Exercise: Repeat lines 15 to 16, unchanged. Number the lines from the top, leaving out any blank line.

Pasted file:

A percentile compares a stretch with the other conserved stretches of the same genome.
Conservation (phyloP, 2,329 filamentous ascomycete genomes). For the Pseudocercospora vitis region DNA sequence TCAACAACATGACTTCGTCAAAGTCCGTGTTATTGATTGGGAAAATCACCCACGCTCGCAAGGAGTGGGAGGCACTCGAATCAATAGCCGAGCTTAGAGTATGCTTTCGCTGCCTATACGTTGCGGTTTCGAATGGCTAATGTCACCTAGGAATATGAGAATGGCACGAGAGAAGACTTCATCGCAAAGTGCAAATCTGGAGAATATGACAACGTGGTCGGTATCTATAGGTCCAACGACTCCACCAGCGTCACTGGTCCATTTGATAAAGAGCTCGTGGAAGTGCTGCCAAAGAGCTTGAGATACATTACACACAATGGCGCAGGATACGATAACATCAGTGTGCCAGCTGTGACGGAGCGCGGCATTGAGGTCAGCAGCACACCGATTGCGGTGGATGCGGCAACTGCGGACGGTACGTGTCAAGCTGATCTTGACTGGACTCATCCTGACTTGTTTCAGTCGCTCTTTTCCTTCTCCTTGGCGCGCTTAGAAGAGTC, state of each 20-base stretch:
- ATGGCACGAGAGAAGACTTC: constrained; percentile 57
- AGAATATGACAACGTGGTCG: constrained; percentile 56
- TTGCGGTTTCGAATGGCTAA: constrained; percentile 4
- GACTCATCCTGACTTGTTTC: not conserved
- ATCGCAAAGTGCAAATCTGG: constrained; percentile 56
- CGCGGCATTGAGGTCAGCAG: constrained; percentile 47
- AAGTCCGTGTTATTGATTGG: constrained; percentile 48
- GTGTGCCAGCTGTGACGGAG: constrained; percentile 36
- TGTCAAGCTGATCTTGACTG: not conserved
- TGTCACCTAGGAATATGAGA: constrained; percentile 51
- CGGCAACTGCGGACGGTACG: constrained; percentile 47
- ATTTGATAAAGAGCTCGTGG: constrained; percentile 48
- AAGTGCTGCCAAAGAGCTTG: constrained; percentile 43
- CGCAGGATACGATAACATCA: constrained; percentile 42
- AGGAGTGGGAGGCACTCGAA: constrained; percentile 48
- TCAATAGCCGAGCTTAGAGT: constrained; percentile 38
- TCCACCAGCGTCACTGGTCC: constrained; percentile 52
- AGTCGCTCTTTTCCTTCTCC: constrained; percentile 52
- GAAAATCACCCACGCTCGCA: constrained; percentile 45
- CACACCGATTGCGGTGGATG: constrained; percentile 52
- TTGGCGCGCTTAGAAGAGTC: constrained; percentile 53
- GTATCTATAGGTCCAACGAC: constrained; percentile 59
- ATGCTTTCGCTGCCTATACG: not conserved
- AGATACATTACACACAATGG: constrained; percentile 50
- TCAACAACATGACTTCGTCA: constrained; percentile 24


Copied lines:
- AAGTGCTGCCAAAGAGCTTG: constrained; percentile 43
- CGCAGGATACGATAACATCA: constrained; percentile 42